Assassins in Rome, Italy, stabbed Julius Caesar to death on March 15, 44 B.C.E. Politicians who had a hand in forming Roman policy and government assassinated Caesar because of his position as dictator of the Roman Republic.
Indeed, the Roman populace adored Julius Caesar. He was a brilliant military strategist who grew the republic to include present-day territories in Spain, France, Germany, Switzerland, and Belgium. Caesar’s travels, theories, and political views were the subjects of several books, and he was a wildly successful author.
Senators, who were not directly elected to their positions, often felt threatened by Caesar’s rising star and egotism. In 44 B.C.E., after Caesar became dictator for life, a group of officials plotted to kill him as a final act of resistance.
At a Senate meeting on the 15th of March (the ides of March), a plot to have Caesar assassinated was hatched by as many as 60 people. According to some accounts, the group assassinated the Roman leader by stabbing him 23 times.
Unfortunately for Caesar’s killers, his death led to the exact opposite result. Following the assassination, many Romans held the senators responsible. This angered the people, and they began fighting among themselves.
Ultimately, Octavian, Caesar’s grandnephew, and adoptive son became ruler of Rome. He officially changed his name to that of Augustus Caesar. Under Augustus’ rule, the Roman Republic collapsed and the Roman Empire was established.
How Did Julius Caesar Die?
On the Roman Ides of March in 44 BC, a mob of conspirators assassinated Julius Caesar by stabbing him to death in a spot close to the Theatre of Pompey. Caesar had been dictator for only a year at this point after being appointed by the Senate.
But in that brief time, he has altered the functioning of local governments and reformed the Senate. Although he enjoyed widespread support among Roman commoners and middle-class citizens, many senators despised him and worried that he would abuse his dictatorial powers.
One of his biggest mistakes was appointing Marcus Junius Brutus and Gaius Cassius Longinus, two of his former enemies who would eventually lead the plot to have him killed.
How The Assassination Of Julius Caesar Occurred
The plot to kill Julius Caesar, or tyrannicide as it was known at the time, involved more than 40 people. They called for a Senate session and a gladiator match. Casca drew a dagger and stabbed Caesar during the meeting,
which caused Caesar to react unexpectedly. They all stabbed Casca when he yelled for help, including Brutus. He made an attempt to flee, but the group of about sixty men quickly closed in on him. Of the 23 stab wounds, he suffered only one which proved fatal.
March 15, 44 B.C. — The Assassination Of Julius Caesar By Senators Of The Roman Senate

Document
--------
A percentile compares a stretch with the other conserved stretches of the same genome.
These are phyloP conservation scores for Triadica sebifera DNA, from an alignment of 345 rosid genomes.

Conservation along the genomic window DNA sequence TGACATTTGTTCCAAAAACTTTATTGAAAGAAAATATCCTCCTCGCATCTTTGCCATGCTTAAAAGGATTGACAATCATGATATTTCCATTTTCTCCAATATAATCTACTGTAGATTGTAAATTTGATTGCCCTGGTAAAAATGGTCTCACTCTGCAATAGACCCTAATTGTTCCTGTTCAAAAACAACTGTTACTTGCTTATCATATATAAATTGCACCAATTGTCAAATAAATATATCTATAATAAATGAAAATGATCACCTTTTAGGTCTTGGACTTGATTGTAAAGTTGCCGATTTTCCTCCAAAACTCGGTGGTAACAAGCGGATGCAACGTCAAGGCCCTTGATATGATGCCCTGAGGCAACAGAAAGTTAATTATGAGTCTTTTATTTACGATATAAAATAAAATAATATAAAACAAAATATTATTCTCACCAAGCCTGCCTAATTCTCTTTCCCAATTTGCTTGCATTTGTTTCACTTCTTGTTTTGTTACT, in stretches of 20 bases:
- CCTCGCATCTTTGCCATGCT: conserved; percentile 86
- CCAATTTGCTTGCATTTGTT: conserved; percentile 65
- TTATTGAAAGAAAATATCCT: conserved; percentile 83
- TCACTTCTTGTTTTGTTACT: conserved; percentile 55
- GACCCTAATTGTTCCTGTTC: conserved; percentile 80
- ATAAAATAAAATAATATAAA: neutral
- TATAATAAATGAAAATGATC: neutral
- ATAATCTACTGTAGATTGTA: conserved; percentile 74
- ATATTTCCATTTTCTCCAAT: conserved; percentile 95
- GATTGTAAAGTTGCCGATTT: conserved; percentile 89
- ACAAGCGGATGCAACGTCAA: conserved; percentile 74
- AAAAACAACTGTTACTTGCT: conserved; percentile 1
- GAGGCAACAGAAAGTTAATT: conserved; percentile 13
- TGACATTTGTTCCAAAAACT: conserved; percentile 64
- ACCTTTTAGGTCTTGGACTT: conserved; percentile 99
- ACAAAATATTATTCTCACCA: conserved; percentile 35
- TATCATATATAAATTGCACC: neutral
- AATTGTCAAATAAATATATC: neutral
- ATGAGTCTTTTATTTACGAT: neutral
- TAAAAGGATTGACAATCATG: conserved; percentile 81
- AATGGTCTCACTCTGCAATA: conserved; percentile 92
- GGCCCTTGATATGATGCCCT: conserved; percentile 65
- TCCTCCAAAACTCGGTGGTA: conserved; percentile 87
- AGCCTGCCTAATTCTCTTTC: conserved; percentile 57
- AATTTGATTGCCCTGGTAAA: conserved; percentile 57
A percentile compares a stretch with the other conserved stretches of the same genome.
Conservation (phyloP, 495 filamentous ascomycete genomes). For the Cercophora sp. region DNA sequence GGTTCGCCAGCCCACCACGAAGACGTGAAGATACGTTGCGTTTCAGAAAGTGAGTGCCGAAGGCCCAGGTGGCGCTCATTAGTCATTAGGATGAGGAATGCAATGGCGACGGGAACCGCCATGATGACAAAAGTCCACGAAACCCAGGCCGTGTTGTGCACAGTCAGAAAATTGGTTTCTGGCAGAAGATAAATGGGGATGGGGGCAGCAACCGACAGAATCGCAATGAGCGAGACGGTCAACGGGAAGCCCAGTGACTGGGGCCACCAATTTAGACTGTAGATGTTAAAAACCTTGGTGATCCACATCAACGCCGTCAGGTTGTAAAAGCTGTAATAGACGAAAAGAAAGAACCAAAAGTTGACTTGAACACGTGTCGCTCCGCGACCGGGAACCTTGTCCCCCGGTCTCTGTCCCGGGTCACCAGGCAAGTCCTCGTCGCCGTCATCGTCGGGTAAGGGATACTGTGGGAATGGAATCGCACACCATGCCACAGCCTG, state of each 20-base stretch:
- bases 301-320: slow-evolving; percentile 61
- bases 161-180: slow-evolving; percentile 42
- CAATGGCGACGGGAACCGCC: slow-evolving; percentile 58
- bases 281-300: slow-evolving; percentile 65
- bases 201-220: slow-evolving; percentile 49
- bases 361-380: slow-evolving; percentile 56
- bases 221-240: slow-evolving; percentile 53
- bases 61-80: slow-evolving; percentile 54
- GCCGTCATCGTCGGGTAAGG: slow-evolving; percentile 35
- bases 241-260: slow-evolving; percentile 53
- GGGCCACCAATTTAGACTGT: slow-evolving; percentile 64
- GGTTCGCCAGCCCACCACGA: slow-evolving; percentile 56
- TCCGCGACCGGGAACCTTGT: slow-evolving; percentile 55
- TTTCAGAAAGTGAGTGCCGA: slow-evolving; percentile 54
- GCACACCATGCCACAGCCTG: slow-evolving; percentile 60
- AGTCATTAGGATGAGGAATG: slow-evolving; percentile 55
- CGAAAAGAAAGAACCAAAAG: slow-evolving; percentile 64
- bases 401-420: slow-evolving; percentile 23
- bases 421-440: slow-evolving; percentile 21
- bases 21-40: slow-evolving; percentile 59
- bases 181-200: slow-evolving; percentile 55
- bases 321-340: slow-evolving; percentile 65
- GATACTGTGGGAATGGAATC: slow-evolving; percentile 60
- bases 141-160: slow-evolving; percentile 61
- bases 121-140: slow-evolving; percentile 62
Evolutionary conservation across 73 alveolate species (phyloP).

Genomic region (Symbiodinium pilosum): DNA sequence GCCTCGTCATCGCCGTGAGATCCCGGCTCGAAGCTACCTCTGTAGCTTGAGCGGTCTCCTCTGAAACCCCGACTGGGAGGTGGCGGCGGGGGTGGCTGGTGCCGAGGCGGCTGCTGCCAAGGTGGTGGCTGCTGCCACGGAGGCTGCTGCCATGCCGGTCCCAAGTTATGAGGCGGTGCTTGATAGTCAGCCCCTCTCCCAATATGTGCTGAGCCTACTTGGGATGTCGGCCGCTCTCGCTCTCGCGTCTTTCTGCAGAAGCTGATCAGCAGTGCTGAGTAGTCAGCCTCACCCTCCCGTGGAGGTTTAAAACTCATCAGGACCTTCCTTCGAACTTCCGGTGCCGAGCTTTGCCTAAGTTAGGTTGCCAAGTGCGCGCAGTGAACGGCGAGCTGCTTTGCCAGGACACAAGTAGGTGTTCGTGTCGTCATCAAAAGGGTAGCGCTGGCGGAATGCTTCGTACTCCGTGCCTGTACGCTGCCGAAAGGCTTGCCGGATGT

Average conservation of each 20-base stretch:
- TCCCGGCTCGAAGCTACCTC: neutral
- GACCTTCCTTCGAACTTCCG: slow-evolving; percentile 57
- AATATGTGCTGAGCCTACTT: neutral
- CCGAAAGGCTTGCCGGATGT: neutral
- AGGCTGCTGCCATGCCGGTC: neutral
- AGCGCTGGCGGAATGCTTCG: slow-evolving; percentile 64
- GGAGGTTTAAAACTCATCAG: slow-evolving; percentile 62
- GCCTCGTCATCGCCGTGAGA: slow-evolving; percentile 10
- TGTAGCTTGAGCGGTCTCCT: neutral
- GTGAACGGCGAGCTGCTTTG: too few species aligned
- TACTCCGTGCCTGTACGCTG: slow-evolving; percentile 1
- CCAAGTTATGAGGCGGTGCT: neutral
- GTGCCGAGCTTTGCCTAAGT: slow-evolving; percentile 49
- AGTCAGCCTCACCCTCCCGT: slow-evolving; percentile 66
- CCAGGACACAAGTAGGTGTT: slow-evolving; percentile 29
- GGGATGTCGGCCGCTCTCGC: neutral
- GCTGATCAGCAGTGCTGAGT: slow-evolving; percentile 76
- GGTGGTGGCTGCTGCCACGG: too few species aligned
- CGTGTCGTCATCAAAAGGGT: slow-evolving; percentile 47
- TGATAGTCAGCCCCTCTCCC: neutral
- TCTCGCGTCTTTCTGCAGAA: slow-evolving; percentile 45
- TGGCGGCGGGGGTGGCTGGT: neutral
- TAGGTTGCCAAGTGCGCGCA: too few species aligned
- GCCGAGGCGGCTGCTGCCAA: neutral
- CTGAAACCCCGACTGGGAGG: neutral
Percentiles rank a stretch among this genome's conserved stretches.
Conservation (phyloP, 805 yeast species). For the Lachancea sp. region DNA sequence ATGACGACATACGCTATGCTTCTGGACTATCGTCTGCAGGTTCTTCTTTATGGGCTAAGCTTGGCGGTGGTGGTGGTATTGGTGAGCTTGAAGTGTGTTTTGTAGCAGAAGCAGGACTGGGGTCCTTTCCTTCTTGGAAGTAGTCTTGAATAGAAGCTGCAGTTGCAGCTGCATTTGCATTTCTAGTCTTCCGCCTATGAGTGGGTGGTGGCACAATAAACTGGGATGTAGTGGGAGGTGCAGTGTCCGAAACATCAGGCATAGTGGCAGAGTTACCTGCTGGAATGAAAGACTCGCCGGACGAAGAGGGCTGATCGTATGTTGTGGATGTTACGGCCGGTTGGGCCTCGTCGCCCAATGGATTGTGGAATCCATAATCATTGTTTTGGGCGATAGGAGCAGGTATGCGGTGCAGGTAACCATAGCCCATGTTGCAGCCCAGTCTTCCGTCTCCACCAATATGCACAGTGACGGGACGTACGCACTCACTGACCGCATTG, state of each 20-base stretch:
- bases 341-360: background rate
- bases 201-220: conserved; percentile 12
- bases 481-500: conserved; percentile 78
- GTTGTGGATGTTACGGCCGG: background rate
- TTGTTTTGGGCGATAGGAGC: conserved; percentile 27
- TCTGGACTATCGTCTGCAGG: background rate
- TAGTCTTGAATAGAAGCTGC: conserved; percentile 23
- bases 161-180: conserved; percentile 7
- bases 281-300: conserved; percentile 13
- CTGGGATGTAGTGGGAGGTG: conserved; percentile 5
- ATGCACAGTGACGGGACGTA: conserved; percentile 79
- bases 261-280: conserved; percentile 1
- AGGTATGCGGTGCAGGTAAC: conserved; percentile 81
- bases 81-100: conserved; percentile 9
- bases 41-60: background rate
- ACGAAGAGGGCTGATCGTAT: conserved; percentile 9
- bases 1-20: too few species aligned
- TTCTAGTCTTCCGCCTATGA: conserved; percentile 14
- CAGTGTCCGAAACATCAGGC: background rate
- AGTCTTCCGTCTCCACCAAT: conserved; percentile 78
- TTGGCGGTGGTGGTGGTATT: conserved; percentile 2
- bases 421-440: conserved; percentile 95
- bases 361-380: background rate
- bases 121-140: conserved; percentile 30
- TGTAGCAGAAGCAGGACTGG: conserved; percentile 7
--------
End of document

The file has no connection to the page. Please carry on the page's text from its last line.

On this day in 44 B.C., the Ides of March, a plot involving as many as 60 Roman senators led to the assassination of Julius Caesar. In Rome, near the Theatre of Pompey, the conspirators led by Gaius Cassius Longinus and Marcus Junius Brutus stabbed Caesar to death.
Caesar had just recently been declared “dictator in perpetuity” of the Roman Republic. The main reasons for Caesar’s death were the ongoing tensions between him and the Senate and the fears that he planned to overthrow the Senate and rule as a tyrant by claiming the title of king.
Jealousy on an individual level also played a role. “the presence of so many personal animosities explains why the conspiracy was not betrayed despite its large size,” writes David Epstein in a recent account. However, the senators may have been worrying about nothing: According to Suetonius, who wrote nearly 150 years after Caesar’s death, a crowd shouted rex (“king”) to him as the day of his execution approached, but Caesar reportedly corrected them, saying, “I am Caesar, not rex.”
Caesar had planned to leave Rome in the latter half of March to oversee an invasion of Parthia, a campaign that was eventually taken up by his successor Mark Antony with no lasting results. The conspirators’ schedule was thus inevitably altered. Cassius instructed them to kill themselves if the plot was discovered two days before the assassination.
The Process Initiates
Cimber stood up and grabbed at Caesar’s toga, startling the seated dictator and many onlookers. Cimber clung to the shoulders of the legendary Caesar. One who is now considered sacred and off-limits.
Cimber’s action was shocking and blasphemous, but he had a good reason for doing it. He was a member of the plot, and the moment he grabbed the dictator’s toga—either to keep him from rising from his chair or to reveal his neck—was the agreed-upon cue to begin the assassination.
Assailant Publius Casca was the first to come forward. Casca, like Cimber, was an ex-Caesar supporter who had grown disillusioned with the leader. Casca was standing just centimeters from the seated tyrant, directly behind Caesar and his gilded chair.
Cimber still holding Caesar down, Casca pulled a dagger from his toga, raised it, and made a beeline for Caesar’s throat. If he were attacking a seated Caesar from behind, he would have to attack downward.
Suetonius claims that right before he died from his multiple stab wounds, Caesar caught a glimpse of Marcus Brutus. Being present with the other conspirators. According to Suetonius, when Caesar saw Marcus swing, he uttered the following Greek words:
One of the most well-known quotes attributed to Julius Caesar today consists of just three Latin words: “Et Tu Brute.” However, it must be stressed that these exact words are not recorded as having been spoken by Caesar in any of our ancient sources immediately prior to his death. Shakespeare is to thank for this.